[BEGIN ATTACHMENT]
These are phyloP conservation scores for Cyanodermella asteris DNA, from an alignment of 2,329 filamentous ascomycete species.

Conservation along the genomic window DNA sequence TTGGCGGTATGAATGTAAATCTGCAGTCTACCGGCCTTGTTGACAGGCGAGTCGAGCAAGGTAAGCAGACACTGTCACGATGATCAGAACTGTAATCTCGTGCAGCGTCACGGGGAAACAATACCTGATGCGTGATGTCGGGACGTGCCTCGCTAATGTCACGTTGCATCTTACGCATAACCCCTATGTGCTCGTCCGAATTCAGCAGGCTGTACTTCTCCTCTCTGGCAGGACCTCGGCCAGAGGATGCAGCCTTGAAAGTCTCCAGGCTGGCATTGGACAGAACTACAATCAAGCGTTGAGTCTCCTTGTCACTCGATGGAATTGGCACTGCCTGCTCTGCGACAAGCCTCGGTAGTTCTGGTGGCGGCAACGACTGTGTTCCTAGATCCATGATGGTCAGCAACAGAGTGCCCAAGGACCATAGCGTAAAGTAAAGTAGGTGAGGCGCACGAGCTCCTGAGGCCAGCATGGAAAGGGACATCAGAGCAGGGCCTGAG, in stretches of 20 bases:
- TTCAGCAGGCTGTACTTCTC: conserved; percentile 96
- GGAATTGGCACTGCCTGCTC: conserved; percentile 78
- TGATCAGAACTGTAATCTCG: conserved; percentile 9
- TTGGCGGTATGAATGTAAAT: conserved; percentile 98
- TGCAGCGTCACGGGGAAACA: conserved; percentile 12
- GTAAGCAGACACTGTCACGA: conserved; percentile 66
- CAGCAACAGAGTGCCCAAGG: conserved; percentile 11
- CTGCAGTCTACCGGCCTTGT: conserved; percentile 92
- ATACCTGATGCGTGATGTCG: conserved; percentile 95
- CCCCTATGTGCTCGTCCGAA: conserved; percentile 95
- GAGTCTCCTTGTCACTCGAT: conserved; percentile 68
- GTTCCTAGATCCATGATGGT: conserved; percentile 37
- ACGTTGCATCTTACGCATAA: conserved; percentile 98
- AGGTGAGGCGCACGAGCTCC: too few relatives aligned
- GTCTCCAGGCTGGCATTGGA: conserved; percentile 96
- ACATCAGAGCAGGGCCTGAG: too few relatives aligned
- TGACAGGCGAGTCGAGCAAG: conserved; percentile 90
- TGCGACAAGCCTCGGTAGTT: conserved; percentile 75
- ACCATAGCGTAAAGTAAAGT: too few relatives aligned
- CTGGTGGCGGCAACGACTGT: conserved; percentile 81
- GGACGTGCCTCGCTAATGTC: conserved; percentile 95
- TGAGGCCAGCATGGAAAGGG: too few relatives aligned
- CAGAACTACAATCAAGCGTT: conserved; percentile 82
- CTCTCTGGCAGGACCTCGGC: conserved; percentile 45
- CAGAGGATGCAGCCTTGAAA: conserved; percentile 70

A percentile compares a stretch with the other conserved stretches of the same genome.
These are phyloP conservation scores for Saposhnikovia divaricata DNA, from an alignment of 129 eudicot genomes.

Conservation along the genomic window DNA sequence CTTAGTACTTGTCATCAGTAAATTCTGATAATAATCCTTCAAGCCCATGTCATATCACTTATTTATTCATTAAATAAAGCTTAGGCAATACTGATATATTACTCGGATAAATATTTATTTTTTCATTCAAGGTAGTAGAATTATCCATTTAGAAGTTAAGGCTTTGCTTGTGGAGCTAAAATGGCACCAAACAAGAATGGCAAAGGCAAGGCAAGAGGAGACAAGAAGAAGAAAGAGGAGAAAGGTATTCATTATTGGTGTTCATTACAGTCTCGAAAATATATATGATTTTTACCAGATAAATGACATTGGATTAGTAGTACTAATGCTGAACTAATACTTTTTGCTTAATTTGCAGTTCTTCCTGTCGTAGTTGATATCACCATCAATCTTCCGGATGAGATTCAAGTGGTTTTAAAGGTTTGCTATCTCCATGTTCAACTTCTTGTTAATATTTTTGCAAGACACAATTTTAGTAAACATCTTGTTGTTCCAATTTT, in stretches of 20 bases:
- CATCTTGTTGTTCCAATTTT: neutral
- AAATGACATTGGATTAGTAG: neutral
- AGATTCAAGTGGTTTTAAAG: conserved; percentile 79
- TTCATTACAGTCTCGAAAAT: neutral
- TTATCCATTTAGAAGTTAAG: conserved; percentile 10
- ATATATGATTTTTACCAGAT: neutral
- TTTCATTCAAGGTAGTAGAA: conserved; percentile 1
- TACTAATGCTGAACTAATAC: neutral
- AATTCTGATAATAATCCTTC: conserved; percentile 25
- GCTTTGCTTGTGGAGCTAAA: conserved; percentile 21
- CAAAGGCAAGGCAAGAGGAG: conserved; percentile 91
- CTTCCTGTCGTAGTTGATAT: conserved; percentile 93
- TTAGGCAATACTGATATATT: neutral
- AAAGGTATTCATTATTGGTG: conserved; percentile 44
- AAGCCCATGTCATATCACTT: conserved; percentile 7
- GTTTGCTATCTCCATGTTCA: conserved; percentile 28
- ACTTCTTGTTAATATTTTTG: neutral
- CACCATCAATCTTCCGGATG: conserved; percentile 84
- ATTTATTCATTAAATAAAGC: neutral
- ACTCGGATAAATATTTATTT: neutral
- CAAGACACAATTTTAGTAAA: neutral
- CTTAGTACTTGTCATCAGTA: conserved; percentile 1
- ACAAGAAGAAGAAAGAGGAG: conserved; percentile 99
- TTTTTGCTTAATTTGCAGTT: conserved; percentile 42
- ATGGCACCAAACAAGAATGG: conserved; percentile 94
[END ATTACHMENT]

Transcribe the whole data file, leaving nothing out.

These are phyloP conservation scores for Cyanodermella asteris DNA, from an alignment of 2,329 filamentous ascomycete species.

Conservation along the genomic window DNA sequence TTGGCGGTATGAATGTAAATCTGCAGTCTACCGGCCTTGTTGACAGGCGAGTCGAGCAAGGTAAGCAGACACTGTCACGATGATCAGAACTGTAATCTCGTGCAGCGTCACGGGGAAACAATACCTGATGCGTGATGTCGGGACGTGCCTCGCTAATGTCACGTTGCATCTTACGCATAACCCCTATGTGCTCGTCCGAATTCAGCAGGCTGTACTTCTCCTCTCTGGCAGGACCTCGGCCAGAGGATGCAGCCTTGAAAGTCTCCAGGCTGGCATTGGACAGAACTACAATCAAGCGTTGAGTCTCCTTGTCACTCGATGGAATTGGCACTGCCTGCTCTGCGACAAGCCTCGGTAGTTCTGGTGGCGGCAACGACTGTGTTCCTAGATCCATGATGGTCAGCAACAGAGTGCCCAAGGACCATAGCGTAAAGTAAAGTAGGTGAGGCGCACGAGCTCCTGAGGCCAGCATGGAAAGGGACATCAGAGCAGGGCCTGAG, in stretches of 20 bases:
- TTCAGCAGGCTGTACTTCTC: conserved; percentile 96
- GGAATTGGCACTGCCTGCTC: conserved; percentile 78
- TGATCAGAACTGTAATCTCG: conserved; percentile 9
- TTGGCGGTATGAATGTAAAT: conserved; percentile 98
- TGCAGCGTCACGGGGAAACA: conserved; percentile 12
- GTAAGCAGACACTGTCACGA: conserved; percentile 66
- CAGCAACAGAGTGCCCAAGG: conserved; percentile 11
- CTGCAGTCTACCGGCCTTGT: conserved; percentile 92
- ATACCTGATGCGTGATGTCG: conserved; percentile 95
- CCCCTATGTGCTCGTCCGAA: conserved; percentile 95
- GAGTCTCCTTGTCACTCGAT: conserved; percentile 68
- GTTCCTAGATCCATGATGGT: conserved; percentile 37
- ACGTTGCATCTTACGCATAA: conserved; percentile 98
- AGGTGAGGCGCACGAGCTCC: too few relatives aligned
- GTCTCCAGGCTGGCATTGGA: conserved; percentile 96
- ACATCAGAGCAGGGCCTGAG: too few relatives aligned
- TGACAGGCGAGTCGAGCAAG: conserved; percentile 90
- TGCGACAAGCCTCGGTAGTT: conserved; percentile 75
- ACCATAGCGTAAAGTAAAGT: too few relatives aligned
- CTGGTGGCGGCAACGACTGT: conserved; percentile 81
- GGACGTGCCTCGCTAATGTC: conserved; percentile 95
- TGAGGCCAGCATGGAAAGGG: too few relatives aligned
- CAGAACTACAATCAAGCGTT: conserved; percentile 82
- CTCTCTGGCAGGACCTCGGC: conserved; percentile 45
- CAGAGGATGCAGCCTTGAAA: conserved; percentile 70

A percentile compares a stretch with the other conserved stretches of the same genome.
These are phyloP conservation scores for Saposhnikovia divaricata DNA, from an alignment of 129 eudicot genomes.

Conservation along the genomic window DNA sequence CTTAGTACTTGTCATCAGTAAATTCTGATAATAATCCTTCAAGCCCATGTCATATCACTTATTTATTCATTAAATAAAGCTTAGGCAATACTGATATATTACTCGGATAAATATTTATTTTTTCATTCAAGGTAGTAGAATTATCCATTTAGAAGTTAAGGCTTTGCTTGTGGAGCTAAAATGGCACCAAACAAGAATGGCAAAGGCAAGGCAAGAGGAGACAAGAAGAAGAAAGAGGAGAAAGGTATTCATTATTGGTGTTCATTACAGTCTCGAAAATATATATGATTTTTACCAGATAAATGACATTGGATTAGTAGTACTAATGCTGAACTAATACTTTTTGCTTAATTTGCAGTTCTTCCTGTCGTAGTTGATATCACCATCAATCTTCCGGATGAGATTCAAGTGGTTTTAAAGGTTTGCTATCTCCATGTTCAACTTCTTGTTAATATTTTTGCAAGACACAATTTTAGTAAACATCTTGTTGTTCCAATTTT, in stretches of 20 bases:
- CATCTTGTTGTTCCAATTTT: neutral
- AAATGACATTGGATTAGTAG: neutral
- AGATTCAAGTGGTTTTAAAG: conserved; percentile 79
- TTCATTACAGTCTCGAAAAT: neutral
- TTATCCATTTAGAAGTTAAG: conserved; percentile 10
- ATATATGATTTTTACCAGAT: neutral
- TTTCATTCAAGGTAGTAGAA: conserved; percentile 1
- TACTAATGCTGAACTAATAC: neutral
- AATTCTGATAATAATCCTTC: conserved; percentile 25
- GCTTTGCTTGTGGAGCTAAA: conserved; percentile 21
- CAAAGGCAAGGCAAGAGGAG: conserved; percentile 91
- CTTCCTGTCGTAGTTGATAT: conserved; percentile 93
- TTAGGCAATACTGATATATT: neutral
- AAAGGTATTCATTATTGGTG: conserved; percentile 44
- AAGCCCATGTCATATCACTT: conserved; percentile 7
- GTTTGCTATCTCCATGTTCA: conserved; percentile 28
- ACTTCTTGTTAATATTTTTG: neutral
- CACCATCAATCTTCCGGATG: conserved; percentile 84
- ATTTATTCATTAAATAAAGC: neutral
- ACTCGGATAAATATTTATTT: neutral
- CAAGACACAATTTTAGTAAA: neutral
- CTTAGTACTTGTCATCAGTA: conserved; percentile 1
- ACAAGAAGAAGAAAGAGGAG: conserved; percentile 99
- TTTTTGCTTAATTTGCAGTT: conserved; percentile 42
- ATGGCACCAAACAAGAATGG: conserved; percentile 94